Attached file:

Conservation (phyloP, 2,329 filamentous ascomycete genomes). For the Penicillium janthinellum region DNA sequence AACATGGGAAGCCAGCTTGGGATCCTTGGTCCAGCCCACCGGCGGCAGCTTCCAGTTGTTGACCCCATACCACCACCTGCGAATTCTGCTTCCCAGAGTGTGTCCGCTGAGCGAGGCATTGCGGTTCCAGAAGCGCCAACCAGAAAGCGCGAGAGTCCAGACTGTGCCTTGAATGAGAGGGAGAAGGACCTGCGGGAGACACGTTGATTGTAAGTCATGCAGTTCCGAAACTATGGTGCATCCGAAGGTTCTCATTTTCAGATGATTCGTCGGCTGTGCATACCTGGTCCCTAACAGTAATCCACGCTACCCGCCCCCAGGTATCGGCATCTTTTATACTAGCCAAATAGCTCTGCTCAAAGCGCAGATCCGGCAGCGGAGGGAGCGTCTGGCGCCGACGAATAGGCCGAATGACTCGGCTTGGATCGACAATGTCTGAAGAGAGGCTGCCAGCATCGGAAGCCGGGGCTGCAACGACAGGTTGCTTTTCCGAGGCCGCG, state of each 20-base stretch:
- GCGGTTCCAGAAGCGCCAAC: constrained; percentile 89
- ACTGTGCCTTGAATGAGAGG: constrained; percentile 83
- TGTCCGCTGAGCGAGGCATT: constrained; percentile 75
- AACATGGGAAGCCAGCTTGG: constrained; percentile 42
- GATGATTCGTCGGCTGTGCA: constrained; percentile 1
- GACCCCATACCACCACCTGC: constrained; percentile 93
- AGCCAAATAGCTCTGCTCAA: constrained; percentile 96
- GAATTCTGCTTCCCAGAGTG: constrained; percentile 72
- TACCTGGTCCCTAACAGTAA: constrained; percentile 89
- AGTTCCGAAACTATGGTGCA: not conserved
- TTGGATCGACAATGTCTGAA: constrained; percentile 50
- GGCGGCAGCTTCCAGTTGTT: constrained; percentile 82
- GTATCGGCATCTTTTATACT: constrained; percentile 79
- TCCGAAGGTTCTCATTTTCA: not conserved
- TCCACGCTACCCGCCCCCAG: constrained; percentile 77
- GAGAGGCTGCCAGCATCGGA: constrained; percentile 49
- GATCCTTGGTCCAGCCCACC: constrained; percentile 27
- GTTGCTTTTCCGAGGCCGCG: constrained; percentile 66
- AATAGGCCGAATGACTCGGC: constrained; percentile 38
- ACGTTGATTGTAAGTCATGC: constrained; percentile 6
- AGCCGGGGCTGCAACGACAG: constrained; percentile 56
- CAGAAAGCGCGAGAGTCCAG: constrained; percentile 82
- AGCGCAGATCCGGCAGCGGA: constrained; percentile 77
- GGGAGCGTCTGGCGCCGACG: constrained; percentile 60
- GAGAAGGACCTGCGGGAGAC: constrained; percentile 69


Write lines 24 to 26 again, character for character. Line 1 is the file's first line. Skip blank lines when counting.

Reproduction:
- AGCGCAGATCCGGCAGCGGA: constrained; percentile 77
- GGGAGCGTCTGGCGCCGACG: constrained; percentile 60
- GAGAAGGACCTGCGGGAGAC: constrained; percentile 69